GOLD BAR — More paving work is planned for U.S. 2 starting Monday, adding still more time to summer trips over the mountains.
“This work will cause some backups, so we’re asking drivers to be patient for the next few months,” said Kevin Waligorski, a project engineer with the Washington State Department of Transportation.
Crews will tune up three spots along a 17-mile stretch from Gold Bar to Skykomish.
This comes on top of similar pavement improvements that started in May on an eight-mile stretch of U.S. 2 from Sultan to Gold Bar.
That creates a 30-mile stretch, from west of Sultan to east of Skykomish, in which drivers can expect slowdowns at different points at different times of the day and night.
Work in both project areas is expected to last into the fall.
From Gold Bar to Skykomish, drivers should prepare for delays of at least 30 minutes. Work will occur during daytime and early evening hours. A pilot car will lead traffic through the open lane, 7 a.m. to 7 p.m. weekdays.
From Sultan to Gold Bar, work is restricted to night-time hours with expected delays of 15 to 20 minutes. Most of the paving is complete on that stretch. Crews are working on rumble strips and permanent striping the next two weeks, before moving on to three bridge deck repairs. A pilot car leads traffic through the open lane, 9 p.m. to 5 a.m. weeknights.
The added delays come atop the usual summer delays that U.S. 2 drivers already know so well — especially when the weekend arrives.
“Highway 2 is always jammed, regardless of whether they’re working on the road or not,” said Denise Beaston, who works for the city of Gold Bar and grew up in Skykomish. “Every Sunday … traffic is at a standstill from Gold Bar all the way through to Sultan.”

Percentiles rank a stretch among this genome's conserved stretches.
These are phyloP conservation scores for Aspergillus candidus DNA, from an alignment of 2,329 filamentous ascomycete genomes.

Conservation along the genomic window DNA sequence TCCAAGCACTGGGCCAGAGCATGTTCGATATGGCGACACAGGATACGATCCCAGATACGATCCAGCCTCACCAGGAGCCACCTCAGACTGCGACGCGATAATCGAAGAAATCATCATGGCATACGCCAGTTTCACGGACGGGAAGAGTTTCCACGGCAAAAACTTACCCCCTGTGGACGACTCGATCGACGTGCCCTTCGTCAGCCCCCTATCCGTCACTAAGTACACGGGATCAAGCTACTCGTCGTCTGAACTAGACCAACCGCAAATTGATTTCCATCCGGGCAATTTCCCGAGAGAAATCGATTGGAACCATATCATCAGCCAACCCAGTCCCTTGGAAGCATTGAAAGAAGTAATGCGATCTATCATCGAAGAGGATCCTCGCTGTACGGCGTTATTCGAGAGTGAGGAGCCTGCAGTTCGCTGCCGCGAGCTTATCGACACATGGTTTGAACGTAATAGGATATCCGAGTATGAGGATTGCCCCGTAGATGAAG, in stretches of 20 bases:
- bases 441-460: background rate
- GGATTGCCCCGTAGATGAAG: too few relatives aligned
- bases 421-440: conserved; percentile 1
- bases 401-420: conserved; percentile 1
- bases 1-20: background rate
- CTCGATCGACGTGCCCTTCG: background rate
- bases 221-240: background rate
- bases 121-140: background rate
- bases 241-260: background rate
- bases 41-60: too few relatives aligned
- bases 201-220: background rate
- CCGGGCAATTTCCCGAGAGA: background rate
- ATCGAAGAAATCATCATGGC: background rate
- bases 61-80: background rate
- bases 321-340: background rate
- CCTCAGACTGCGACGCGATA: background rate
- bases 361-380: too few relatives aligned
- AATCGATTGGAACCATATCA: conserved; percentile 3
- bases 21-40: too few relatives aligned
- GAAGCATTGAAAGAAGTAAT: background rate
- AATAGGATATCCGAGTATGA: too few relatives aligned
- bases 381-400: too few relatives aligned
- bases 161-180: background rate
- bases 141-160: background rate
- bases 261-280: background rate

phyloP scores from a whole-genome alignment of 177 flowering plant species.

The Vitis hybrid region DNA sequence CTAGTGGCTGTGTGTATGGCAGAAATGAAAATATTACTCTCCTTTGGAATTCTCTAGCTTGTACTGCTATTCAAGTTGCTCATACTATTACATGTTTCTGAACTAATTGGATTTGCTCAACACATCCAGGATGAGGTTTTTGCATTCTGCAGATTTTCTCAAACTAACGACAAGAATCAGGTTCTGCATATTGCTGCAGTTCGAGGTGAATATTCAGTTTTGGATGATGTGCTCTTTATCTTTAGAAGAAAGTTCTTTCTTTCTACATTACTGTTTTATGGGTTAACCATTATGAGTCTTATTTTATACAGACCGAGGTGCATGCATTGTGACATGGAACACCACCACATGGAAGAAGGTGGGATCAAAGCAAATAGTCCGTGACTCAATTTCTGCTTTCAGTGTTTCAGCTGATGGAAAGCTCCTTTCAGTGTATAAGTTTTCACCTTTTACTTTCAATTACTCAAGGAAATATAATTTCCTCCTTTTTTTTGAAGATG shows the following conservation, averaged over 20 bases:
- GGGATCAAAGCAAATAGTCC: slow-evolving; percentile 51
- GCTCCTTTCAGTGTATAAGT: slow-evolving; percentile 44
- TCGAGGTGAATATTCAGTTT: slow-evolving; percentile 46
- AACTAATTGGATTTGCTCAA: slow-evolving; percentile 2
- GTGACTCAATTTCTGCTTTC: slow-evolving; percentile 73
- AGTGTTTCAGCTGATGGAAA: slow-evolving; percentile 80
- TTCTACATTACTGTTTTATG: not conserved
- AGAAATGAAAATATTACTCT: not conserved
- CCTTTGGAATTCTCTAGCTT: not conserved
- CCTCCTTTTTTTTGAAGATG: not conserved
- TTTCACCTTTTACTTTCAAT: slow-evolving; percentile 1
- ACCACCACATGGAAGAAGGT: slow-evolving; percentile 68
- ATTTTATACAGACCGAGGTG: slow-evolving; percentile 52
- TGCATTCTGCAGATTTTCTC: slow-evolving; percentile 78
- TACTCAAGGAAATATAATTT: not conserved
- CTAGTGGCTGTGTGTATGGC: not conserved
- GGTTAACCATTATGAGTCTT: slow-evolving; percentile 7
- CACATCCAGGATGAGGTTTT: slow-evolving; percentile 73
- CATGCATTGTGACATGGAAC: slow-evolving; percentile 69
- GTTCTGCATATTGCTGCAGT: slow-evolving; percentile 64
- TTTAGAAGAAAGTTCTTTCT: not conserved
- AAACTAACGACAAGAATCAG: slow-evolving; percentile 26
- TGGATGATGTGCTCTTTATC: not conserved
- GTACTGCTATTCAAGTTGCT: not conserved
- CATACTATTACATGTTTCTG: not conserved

Co-worker Lisa Stowe, the city’s clerk and treasurer, agreed Sundays are “crazy.”
“Locals know to just stay home on Sundays,” Stowe said.
The highway in most places is just two lanes, and is over capacity for even non-holiday weekends.
Cracks, ruts and potholes litter the major east-west corridor, creating a rough and bumpy drive for the 6,600 to 18,000 vehicles using the highway each day, depending on the area. Heavy trucks make up to 12.5 percent of traffic closer to Sultan.
The latest resurfacing project covers three sections. The two sections nearest Gold Bar will be chip sealed, while the Skykomish portion will be repaved. This stretch last saw a significant upgrade nearly 20 years ago.
The U.S. 2 facelift is one of many road construction projects adding wrinkles to summer travel plans over the mountains.
On I-90, lanes are reduced as crews repair concrete and bridge decks between North Bend and Ellensburg. On Sundays, backups over Snoqualmie Pass extend about 6 miles with an hour or more of added travel time.
This week, drivers on I-90 also should plan for hour-long delays, at 7 p.m. daily through Thursday, for rock blasting closures.
The North Cascades Highway (Highway 20) was cleared of snow and reopened May 16, but has been closed between Twisp and Okanogan east of the mountains due to washouts. The highway is expected to reopen this week.
Still, paving work between Sedro-Woolley and Concrete has brought lengthy delays of its own, with crews needing warm daylight hours to work. Drivers are advised to travel at night on Highway 20 or avoid the area.
Melissa Slager: email@example.com; 425-339-3432.
Find updated closure information for U.S. 2 and other highways in Snohomish County at www.wsdot.wa.gov/Northwest/Snohomish/Construction.
For I-90, go to www.wsdot.wa.gov/projects/i90/whatshappening.
For Highway 20, track the eastern closure at www.wsdot.wa.gov/traffic/passes/northcascades and paving work at www.wsdot.wa.gov/Northwest/Baker/Construction.
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